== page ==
The question then becomes whether the recognition of built-in capital gains taxes would be appropriate for valuations performed for reasons other than tax reporting and/or their relevance for pass-through entities (e.g., S-corporations and limited liability companies).
Unfortunately, the answer to these questions is often an ambiguous “it depends.” The uncertainty stems from:
  • the tax complexities associated with pass-through entities and the wide number of scenarios that could occur subsequent to the asset sale;
  • the amount of control the subject interest has over the entity;
  • the nature of the entity (is it an operating business or simply an investment holding company?);
  • the investor’s ability to use capital losses to offset other capital gains outside of the entity; and
  • the entity’s structure (is it a partnership, LLC, or S corporation?).
Obviously, this topic is a complex one, and many of these issues are outside the scope of this article. Therefore, we will limit this discussion simply to demonstrating how built-in gains taxes may be avoided by investors in pass-through entities.
Inside Basis vs. Outside. In order to comprehend the tax ramifications of selling company assets with respect to a pass-through entity, one must understand the difference between the inside tax basis and the outside tax basis.
The inside tax basis is the net tax basis of the individual asset on the corporation’s books. For a piece of equipment, the inside tax basis is usually its original cost less accumulated depreciation. For an investment in marketable securities, it is the cost of the investment plus any reinvested dividends. Depending on whether the price received by the entity is more than or less than the inside tax basis, the entity will record a gain or loss which is subsequently passed through to the individual partner, member or shareholder.
The investor also has an outside tax basis on his or her investment in the company. This is based on what the investor paid for his or her investment in the company and is increased by profits passed through to the owner. The outside tax basis is also reduced as losses are passed through to the owner or as distributions to owners are paid by the company.
The sale of an appreciated asset can mean the pass-through of capital gains tax liabilities to the partners, members or S-corporation shareholders. Although this can result in an increased outside tax basis in the entity – the benefits of which may or may not be realized in the near-term – it also likely results in an immediate tax liability for the individual, resulting from the capital gain calculated using the inside tax basis.
The key difference between a C-corporation and a pass-through entity with respect to built-in gains is that, with a pass-through entity, it may be possible for a hypothetical buyer into the corporation to avoid most, if not all, capital gains taxes associated with the sale of the underlying property.
LLCs. For a limited liability company (LLC) or partnership, a new member or new partner purchasing an interest may avoid built-in gains taxes if the entity elects to make a Section 754 election. This election enables the new member or partner to take a stepped-up inside tax basis on the underlying property.
Essentially, the company now keeps two separate sets of accounting records, one for existing members and one for new members. If the stepped-up property is depreciable property, the new member must also recognize incremental depreciation on the stepped-up property. And, if the property is sold, the new member will have a different inside tax basis than the original members. Obviously, in the context of valuation, the willingness of the partnership or LLC to make the Section 754 election must be considered.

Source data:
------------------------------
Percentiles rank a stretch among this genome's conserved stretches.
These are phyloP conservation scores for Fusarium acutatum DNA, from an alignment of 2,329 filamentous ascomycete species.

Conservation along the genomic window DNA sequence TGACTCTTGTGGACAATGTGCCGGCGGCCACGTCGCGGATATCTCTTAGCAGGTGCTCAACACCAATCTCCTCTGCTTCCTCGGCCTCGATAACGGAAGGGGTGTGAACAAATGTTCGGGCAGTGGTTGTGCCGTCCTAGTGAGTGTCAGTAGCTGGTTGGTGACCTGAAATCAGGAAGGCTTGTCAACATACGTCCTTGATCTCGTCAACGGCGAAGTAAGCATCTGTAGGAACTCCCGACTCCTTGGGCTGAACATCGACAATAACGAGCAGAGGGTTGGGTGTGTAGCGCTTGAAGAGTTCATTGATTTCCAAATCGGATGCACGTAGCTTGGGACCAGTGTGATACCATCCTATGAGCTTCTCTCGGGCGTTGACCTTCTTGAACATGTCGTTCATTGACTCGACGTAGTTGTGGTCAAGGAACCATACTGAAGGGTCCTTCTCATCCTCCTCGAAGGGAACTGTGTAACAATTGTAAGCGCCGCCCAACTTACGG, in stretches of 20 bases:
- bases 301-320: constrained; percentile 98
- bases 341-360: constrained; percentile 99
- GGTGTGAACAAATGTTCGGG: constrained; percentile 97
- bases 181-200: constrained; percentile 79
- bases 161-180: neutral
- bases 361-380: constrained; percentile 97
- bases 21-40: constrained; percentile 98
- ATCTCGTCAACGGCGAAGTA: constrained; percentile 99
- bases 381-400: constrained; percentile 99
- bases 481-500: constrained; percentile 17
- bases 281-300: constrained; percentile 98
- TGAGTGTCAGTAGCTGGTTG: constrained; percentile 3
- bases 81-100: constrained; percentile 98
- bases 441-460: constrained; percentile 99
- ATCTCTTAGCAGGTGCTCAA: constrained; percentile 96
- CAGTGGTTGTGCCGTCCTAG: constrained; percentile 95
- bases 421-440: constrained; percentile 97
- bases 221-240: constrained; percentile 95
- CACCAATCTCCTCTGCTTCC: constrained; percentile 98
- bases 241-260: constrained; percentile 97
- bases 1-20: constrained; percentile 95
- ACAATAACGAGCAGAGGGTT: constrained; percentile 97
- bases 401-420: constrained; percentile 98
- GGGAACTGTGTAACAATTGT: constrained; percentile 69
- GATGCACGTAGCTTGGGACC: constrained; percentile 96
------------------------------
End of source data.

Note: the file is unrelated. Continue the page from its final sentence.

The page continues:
S Corporations. For an S corporation, a new shareholder can also avoid capital gains taxes if the corporation is dissolved in the same year that the underlying property is sold and the capital gain is realized. This is most often applicable to investment holding companies that are organized as S-corporations, since a new investor in the corporation will take into consideration the market value of the underlying investments when deciding what price to pay for the investment.
So, in the “tax avoidance” scenario, the new S corporation investor buys into the corporation at the higher market value of the underlying assets. If all of the corporation’s assets are sold for an inside gain, the new shareholder can offset his or her losses on the outside basis of the investment in the corporation upon its dissolution. Again, in a valuation context, the specific facts and circumstances surrounding the company and the amount of control vested in the subject interest must be considered in determining whether capital gains taxes should be incorporated into the analysis.
As was mentioned previously, these tax strategies are available only for new shareholders or members buying into the company at a higher tax basis. This is applicable under the fair market value standard, where a hypothetical buyer and a hypothetical transaction are assumed.
In some cases, however, it is necessary to value an interest as it pertains to its current owners without necessarily assuming a transaction. This is often the case in the divorce setting. In his March 2004 Business Valuation Update, Shannon Pratt wrote:
“… trapped-in capital gains taxes should be deducted when valuing for divorce. I think it is exceedingly unfair in a marital dissolution property distribution to award an appreciated asset to one spouse without any deduction for the trapped-in capital gains tax while awarding the other spouse property that is free and clear of potential capitals gains taxes.”
Mr. Pratt’s article, however, is silent with respect to whether he is discussing C corporations or pass-through entities.
There are no clear-cut answers pertaining to the issue of potential capital gains taxes in determining the value of a company or an interest in a company. If the subject company is a pass-through entity, the issue becomes increasingly complex. Ultimately, the appraiser must consider all of the relevant facts and use common sense to determine the likelihood of a true economic impact to the owner of the interest.